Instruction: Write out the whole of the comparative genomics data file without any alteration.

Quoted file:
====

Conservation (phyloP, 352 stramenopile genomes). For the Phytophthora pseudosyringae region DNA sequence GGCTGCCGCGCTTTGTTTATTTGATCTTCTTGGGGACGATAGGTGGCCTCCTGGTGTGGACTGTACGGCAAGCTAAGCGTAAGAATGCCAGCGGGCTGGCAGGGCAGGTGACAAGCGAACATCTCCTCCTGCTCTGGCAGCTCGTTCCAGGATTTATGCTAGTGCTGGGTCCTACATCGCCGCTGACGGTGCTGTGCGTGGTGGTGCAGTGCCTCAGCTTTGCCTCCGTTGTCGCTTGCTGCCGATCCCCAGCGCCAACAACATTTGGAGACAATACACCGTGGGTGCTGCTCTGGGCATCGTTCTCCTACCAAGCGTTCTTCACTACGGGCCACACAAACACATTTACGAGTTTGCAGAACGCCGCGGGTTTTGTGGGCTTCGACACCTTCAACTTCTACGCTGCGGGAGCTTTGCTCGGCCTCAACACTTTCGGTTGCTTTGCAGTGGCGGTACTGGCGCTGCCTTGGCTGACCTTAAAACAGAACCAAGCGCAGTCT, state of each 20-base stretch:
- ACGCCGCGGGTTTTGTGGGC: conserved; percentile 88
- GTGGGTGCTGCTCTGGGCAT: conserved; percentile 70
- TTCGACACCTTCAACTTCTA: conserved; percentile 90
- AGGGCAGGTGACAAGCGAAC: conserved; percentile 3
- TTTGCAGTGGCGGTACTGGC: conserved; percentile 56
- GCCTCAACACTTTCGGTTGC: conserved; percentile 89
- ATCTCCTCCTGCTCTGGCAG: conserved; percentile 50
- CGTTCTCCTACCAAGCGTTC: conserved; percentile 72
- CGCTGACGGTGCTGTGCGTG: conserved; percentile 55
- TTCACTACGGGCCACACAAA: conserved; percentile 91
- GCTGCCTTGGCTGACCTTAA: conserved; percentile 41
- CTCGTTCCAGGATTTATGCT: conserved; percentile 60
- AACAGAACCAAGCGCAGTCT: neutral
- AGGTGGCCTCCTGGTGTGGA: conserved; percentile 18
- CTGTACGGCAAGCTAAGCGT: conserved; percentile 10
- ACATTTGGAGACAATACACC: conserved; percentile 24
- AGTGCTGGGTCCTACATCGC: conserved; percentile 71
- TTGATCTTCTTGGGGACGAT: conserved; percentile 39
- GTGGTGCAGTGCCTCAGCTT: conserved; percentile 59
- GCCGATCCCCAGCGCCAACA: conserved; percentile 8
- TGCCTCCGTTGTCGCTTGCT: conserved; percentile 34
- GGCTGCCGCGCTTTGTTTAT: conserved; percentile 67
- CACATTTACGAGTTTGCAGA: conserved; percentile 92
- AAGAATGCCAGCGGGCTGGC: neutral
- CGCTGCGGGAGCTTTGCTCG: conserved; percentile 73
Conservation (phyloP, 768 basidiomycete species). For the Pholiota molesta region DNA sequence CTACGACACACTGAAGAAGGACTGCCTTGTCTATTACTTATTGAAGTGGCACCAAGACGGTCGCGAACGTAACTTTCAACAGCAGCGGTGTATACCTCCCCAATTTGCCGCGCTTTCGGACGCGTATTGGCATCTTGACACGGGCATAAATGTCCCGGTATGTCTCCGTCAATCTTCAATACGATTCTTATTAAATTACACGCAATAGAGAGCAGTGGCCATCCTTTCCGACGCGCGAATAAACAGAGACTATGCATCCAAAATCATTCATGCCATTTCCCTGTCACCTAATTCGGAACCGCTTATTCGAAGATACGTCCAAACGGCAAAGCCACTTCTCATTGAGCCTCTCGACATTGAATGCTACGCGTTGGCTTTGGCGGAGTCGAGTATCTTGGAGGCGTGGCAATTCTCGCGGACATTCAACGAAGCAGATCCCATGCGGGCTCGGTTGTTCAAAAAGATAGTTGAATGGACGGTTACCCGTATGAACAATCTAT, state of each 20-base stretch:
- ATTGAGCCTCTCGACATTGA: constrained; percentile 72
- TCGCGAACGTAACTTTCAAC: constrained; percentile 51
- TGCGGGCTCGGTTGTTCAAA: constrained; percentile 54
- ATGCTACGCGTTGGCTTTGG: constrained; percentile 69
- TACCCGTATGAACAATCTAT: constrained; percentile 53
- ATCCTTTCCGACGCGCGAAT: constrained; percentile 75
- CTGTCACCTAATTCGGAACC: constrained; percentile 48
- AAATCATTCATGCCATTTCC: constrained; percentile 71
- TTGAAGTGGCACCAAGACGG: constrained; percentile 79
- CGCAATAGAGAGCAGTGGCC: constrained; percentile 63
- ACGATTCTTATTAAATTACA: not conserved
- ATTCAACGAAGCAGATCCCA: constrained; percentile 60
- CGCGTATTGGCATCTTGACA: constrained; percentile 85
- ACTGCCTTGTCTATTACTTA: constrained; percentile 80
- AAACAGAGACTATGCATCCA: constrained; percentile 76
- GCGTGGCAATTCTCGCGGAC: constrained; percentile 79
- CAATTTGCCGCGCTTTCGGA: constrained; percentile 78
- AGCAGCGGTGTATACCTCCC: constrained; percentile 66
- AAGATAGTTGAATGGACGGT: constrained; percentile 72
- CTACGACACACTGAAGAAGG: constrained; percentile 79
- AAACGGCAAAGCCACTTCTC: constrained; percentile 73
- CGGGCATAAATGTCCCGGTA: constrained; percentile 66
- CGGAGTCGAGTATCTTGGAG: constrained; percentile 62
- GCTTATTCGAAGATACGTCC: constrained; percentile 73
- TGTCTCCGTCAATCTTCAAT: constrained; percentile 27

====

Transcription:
Conservation (phyloP, 352 stramenopile genomes). For the Phytophthora pseudosyringae region DNA sequence GGCTGCCGCGCTTTGTTTATTTGATCTTCTTGGGGACGATAGGTGGCCTCCTGGTGTGGACTGTACGGCAAGCTAAGCGTAAGAATGCCAGCGGGCTGGCAGGGCAGGTGACAAGCGAACATCTCCTCCTGCTCTGGCAGCTCGTTCCAGGATTTATGCTAGTGCTGGGTCCTACATCGCCGCTGACGGTGCTGTGCGTGGTGGTGCAGTGCCTCAGCTTTGCCTCCGTTGTCGCTTGCTGCCGATCCCCAGCGCCAACAACATTTGGAGACAATACACCGTGGGTGCTGCTCTGGGCATCGTTCTCCTACCAAGCGTTCTTCACTACGGGCCACACAAACACATTTACGAGTTTGCAGAACGCCGCGGGTTTTGTGGGCTTCGACACCTTCAACTTCTACGCTGCGGGAGCTTTGCTCGGCCTCAACACTTTCGGTTGCTTTGCAGTGGCGGTACTGGCGCTGCCTTGGCTGACCTTAAAACAGAACCAAGCGCAGTCT, state of each 20-base stretch:
- ACGCCGCGGGTTTTGTGGGC: conserved; percentile 88
- GTGGGTGCTGCTCTGGGCAT: conserved; percentile 70
- TTCGACACCTTCAACTTCTA: conserved; percentile 90
- AGGGCAGGTGACAAGCGAAC: conserved; percentile 3
- TTTGCAGTGGCGGTACTGGC: conserved; percentile 56
- GCCTCAACACTTTCGGTTGC: conserved; percentile 89
- ATCTCCTCCTGCTCTGGCAG: conserved; percentile 50
- CGTTCTCCTACCAAGCGTTC: conserved; percentile 72
- CGCTGACGGTGCTGTGCGTG: conserved; percentile 55
- TTCACTACGGGCCACACAAA: conserved; percentile 91
- GCTGCCTTGGCTGACCTTAA: conserved; percentile 41
- CTCGTTCCAGGATTTATGCT: conserved; percentile 60
- AACAGAACCAAGCGCAGTCT: neutral
- AGGTGGCCTCCTGGTGTGGA: conserved; percentile 18
- CTGTACGGCAAGCTAAGCGT: conserved; percentile 10
- ACATTTGGAGACAATACACC: conserved; percentile 24
- AGTGCTGGGTCCTACATCGC: conserved; percentile 71
- TTGATCTTCTTGGGGACGAT: conserved; percentile 39
- GTGGTGCAGTGCCTCAGCTT: conserved; percentile 59
- GCCGATCCCCAGCGCCAACA: conserved; percentile 8
- TGCCTCCGTTGTCGCTTGCT: conserved; percentile 34
- GGCTGCCGCGCTTTGTTTAT: conserved; percentile 67
- CACATTTACGAGTTTGCAGA: conserved; percentile 92
- AAGAATGCCAGCGGGCTGGC: neutral
- CGCTGCGGGAGCTTTGCTCG: conserved; percentile 73
Conservation (phyloP, 768 basidiomycete species). For the Pholiota molesta region DNA sequence CTACGACACACTGAAGAAGGACTGCCTTGTCTATTACTTATTGAAGTGGCACCAAGACGGTCGCGAACGTAACTTTCAACAGCAGCGGTGTATACCTCCCCAATTTGCCGCGCTTTCGGACGCGTATTGGCATCTTGACACGGGCATAAATGTCCCGGTATGTCTCCGTCAATCTTCAATACGATTCTTATTAAATTACACGCAATAGAGAGCAGTGGCCATCCTTTCCGACGCGCGAATAAACAGAGACTATGCATCCAAAATCATTCATGCCATTTCCCTGTCACCTAATTCGGAACCGCTTATTCGAAGATACGTCCAAACGGCAAAGCCACTTCTCATTGAGCCTCTCGACATTGAATGCTACGCGTTGGCTTTGGCGGAGTCGAGTATCTTGGAGGCGTGGCAATTCTCGCGGACATTCAACGAAGCAGATCCCATGCGGGCTCGGTTGTTCAAAAAGATAGTTGAATGGACGGTTACCCGTATGAACAATCTAT, state of each 20-base stretch:
- ATTGAGCCTCTCGACATTGA: constrained; percentile 72
- TCGCGAACGTAACTTTCAAC: constrained; percentile 51
- TGCGGGCTCGGTTGTTCAAA: constrained; percentile 54
- ATGCTACGCGTTGGCTTTGG: constrained; percentile 69
- TACCCGTATGAACAATCTAT: constrained; percentile 53
- ATCCTTTCCGACGCGCGAAT: constrained; percentile 75
- CTGTCACCTAATTCGGAACC: constrained; percentile 48
- AAATCATTCATGCCATTTCC: constrained; percentile 71
- TTGAAGTGGCACCAAGACGG: constrained; percentile 79
- CGCAATAGAGAGCAGTGGCC: constrained; percentile 63
- ACGATTCTTATTAAATTACA: not conserved
- ATTCAACGAAGCAGATCCCA: constrained; percentile 60
- CGCGTATTGGCATCTTGACA: constrained; percentile 85
- ACTGCCTTGTCTATTACTTA: constrained; percentile 80
- AAACAGAGACTATGCATCCA: constrained; percentile 76
- GCGTGGCAATTCTCGCGGAC: constrained; percentile 79
- CAATTTGCCGCGCTTTCGGA: constrained; percentile 78
- AGCAGCGGTGTATACCTCCC: constrained; percentile 66
- AAGATAGTTGAATGGACGGT: constrained; percentile 72
- CTACGACACACTGAAGAAGG: constrained; percentile 79
- AAACGGCAAAGCCACTTCTC: constrained; percentile 73
- CGGGCATAAATGTCCCGGTA: constrained; percentile 66
- CGGAGTCGAGTATCTTGGAG: constrained; percentile 62
- GCTTATTCGAAGATACGTCC: constrained; percentile 73
- TGTCTCCGTCAATCTTCAAT: constrained; percentile 27